"An interactive agent can take orders," explains MacDonald. "I can say to it, `Go find me the cheapest mortgage on the market.' That may seem like a simple request, but it totally negates the notion of customer loyalty, and shifts the value added by banking institutions to the agent itself. As a customer, my loyalty will go to whomever can provide me with the best agent and let me shop from bank to bank via the information highway."

The impact of this agent on business activity will be so great that many large businesses are already worried. Does this mean Bell will enter the banking, sports or travel market with the help of the agent? "Not at all," replies MacDonald. "Bell will create a navigational agent that will put customers in touch with specialized agents in those fields. Our specialization is navigation, and our role is to cooperate with information brokers to provide customers with the best navigator on the market."

Marketing New Services

Like any company, Bell will also face the challenge of specialized agents seeking the long distance, cellular, satellite and, soon, local carriers that offer the lowest rates--with subscription not even entering into the equation. Since there will always be a specialized carrier or reseller offering lower rates over a given route or at a given time, telecommunications companies risk falling victim to the efficiency of their own navigational agents.

Bell's response to the problem of what MacDonald calls the "death spiral" will be to make all telecommunications services available to all customers at all times. For example, if a customer is organizing a party for the members of his golf club and needs a second telephone line--or video, cellular or any other special service--all he'll have to do is activate the service for the evening and pay for the time it is used. The user-friendly interface of the telecommunications operating system will let customers easily switch from one service to another.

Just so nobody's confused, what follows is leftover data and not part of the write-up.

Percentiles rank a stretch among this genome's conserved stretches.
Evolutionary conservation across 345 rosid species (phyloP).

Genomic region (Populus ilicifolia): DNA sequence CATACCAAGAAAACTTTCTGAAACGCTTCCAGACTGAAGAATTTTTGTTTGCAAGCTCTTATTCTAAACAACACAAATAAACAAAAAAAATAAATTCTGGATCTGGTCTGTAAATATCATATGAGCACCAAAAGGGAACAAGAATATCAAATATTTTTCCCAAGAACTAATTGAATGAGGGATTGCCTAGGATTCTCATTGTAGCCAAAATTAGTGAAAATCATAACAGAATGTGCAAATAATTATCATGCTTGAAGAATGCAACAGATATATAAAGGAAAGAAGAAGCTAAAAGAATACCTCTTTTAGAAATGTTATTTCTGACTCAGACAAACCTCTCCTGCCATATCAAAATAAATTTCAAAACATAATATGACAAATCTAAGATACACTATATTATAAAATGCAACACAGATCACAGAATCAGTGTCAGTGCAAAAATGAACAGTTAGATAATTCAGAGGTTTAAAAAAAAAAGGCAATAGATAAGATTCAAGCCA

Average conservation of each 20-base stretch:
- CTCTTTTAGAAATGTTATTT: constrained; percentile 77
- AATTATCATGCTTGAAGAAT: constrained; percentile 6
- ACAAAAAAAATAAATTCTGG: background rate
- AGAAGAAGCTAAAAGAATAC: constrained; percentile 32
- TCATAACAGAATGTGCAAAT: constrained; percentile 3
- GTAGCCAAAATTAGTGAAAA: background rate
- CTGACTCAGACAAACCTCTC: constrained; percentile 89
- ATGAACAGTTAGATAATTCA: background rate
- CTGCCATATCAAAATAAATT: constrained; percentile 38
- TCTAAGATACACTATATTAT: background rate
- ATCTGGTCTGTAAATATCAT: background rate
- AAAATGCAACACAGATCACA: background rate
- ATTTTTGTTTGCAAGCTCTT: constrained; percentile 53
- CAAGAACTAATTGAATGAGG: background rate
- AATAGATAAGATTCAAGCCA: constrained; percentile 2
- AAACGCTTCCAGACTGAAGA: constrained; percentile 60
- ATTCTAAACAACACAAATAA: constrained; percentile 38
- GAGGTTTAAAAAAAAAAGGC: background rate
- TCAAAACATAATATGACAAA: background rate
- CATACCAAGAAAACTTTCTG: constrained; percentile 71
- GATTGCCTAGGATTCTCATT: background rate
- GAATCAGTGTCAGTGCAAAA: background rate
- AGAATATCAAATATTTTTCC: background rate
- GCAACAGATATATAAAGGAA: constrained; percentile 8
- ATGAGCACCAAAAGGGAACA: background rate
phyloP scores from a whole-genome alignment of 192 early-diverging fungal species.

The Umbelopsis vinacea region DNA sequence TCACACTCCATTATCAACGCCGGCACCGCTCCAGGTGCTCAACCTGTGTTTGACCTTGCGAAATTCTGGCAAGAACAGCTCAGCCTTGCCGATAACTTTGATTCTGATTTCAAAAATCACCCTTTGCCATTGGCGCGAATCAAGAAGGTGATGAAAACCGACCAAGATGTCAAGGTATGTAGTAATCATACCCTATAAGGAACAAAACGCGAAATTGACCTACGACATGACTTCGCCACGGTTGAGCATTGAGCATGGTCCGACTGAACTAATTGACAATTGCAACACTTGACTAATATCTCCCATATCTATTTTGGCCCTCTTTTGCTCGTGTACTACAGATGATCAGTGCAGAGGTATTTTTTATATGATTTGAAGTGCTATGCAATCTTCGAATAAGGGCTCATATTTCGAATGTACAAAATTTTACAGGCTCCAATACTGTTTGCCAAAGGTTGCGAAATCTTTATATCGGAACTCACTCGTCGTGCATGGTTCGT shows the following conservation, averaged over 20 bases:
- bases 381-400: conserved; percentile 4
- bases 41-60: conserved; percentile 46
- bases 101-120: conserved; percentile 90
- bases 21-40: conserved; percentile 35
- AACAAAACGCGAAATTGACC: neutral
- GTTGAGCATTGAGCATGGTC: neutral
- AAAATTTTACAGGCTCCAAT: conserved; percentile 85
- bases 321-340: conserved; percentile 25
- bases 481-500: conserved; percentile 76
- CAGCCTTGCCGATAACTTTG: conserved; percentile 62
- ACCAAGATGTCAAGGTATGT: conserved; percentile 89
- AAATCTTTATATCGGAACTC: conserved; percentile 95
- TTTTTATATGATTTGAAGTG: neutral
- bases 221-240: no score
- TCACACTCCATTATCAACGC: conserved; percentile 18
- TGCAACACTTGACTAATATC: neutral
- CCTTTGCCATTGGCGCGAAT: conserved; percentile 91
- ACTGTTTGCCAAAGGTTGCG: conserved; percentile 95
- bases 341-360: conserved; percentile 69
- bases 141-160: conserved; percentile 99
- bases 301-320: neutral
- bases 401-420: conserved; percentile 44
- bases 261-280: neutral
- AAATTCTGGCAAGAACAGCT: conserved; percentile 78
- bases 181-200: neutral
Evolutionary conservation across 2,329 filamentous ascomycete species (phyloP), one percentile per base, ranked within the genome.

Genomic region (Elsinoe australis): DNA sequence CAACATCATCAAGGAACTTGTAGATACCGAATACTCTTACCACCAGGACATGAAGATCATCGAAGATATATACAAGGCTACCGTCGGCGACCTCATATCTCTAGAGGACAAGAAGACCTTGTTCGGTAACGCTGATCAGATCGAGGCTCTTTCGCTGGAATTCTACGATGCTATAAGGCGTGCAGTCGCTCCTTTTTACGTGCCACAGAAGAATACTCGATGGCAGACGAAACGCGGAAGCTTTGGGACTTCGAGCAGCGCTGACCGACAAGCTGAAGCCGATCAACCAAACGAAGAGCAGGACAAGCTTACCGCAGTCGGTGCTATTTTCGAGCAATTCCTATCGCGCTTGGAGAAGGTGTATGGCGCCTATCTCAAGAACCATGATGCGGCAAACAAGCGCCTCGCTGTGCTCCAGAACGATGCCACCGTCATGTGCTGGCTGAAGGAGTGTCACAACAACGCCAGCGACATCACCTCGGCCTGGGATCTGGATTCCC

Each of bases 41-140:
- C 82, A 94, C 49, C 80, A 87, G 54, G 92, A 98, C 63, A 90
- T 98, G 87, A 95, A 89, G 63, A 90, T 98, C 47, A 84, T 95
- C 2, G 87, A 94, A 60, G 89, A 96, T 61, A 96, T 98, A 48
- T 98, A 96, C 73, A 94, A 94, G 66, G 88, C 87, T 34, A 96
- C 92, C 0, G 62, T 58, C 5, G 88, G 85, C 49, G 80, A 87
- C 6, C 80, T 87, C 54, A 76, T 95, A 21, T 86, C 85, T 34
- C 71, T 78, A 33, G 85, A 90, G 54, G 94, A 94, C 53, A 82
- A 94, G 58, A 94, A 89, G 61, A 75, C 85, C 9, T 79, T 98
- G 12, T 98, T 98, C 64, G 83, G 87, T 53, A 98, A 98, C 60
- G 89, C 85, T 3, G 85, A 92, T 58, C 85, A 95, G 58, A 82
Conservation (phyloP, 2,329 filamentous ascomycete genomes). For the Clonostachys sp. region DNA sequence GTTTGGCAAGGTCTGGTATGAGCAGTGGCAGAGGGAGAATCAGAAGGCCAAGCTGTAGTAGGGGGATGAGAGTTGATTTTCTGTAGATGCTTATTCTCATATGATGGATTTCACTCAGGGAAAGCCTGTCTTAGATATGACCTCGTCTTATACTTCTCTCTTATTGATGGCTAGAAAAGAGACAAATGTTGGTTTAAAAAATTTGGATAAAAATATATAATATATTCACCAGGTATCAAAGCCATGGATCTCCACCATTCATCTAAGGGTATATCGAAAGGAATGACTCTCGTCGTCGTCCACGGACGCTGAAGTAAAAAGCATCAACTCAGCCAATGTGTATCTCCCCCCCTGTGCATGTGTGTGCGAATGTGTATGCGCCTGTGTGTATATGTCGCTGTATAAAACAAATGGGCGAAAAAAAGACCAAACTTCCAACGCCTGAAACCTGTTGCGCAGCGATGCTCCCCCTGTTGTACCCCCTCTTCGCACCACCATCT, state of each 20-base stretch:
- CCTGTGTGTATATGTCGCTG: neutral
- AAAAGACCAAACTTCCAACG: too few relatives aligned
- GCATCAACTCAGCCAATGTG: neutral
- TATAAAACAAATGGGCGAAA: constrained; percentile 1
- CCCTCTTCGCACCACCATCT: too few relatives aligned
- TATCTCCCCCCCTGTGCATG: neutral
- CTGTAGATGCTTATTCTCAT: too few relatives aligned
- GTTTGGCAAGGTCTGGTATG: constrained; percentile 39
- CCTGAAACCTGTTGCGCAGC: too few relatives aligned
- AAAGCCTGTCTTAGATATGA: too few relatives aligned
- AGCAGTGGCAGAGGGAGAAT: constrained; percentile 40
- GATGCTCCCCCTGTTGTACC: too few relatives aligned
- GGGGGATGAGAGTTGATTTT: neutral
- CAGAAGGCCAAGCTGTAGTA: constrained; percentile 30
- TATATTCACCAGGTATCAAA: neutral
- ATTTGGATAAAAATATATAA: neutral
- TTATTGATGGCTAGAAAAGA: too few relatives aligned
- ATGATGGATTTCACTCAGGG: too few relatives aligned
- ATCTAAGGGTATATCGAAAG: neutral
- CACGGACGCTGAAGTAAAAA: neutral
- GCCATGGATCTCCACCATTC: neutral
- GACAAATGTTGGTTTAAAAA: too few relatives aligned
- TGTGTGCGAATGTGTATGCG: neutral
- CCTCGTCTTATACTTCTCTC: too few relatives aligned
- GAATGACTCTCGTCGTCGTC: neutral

"This extreme flexibility in Bell services won't depend solely on technological feats," warns MacDonald. "Bell employees have to be constantly on the lookout to offer a broader range of services that are more accessible than those of our competitors'. The key to success is Bell employees' ability to learn faster than our competitors and, above all, to react more quickly."


The information highway is not a fad: it's the outcome of 20 years of network digitization. For Bell Canada, it's also the beginning of a tremendous transformation. Marcel Messier, Vice-President - Operations (Information Highway and Multimedia), affirms that "the Internet is bringing about a new paradigm. Rates no longer reflect distance, but bandwidth. In the telecommunications world of the 21st century, billing will revolve around applications."

Messier believes that Bell's future lies in content. "If we stick to only distributing signals, we're condemned to become the water carriers of the information economy. Content is where the true added value is. But there's content and there's content. Bell won't try to create specialized information for each market segment. We're going to develop enhanced interfaces such as home shopping, telemedicine and distance learning."

Companies and institutions will have to create the content for their markets themselves. In fact, Bell won't even develop the enhanced interfaces alone: "We'll have to adapt to the culture of each market. That's why we're likely to see a proliferation of subsidiaries and joint ventures specializing in the retail, education and medical markets."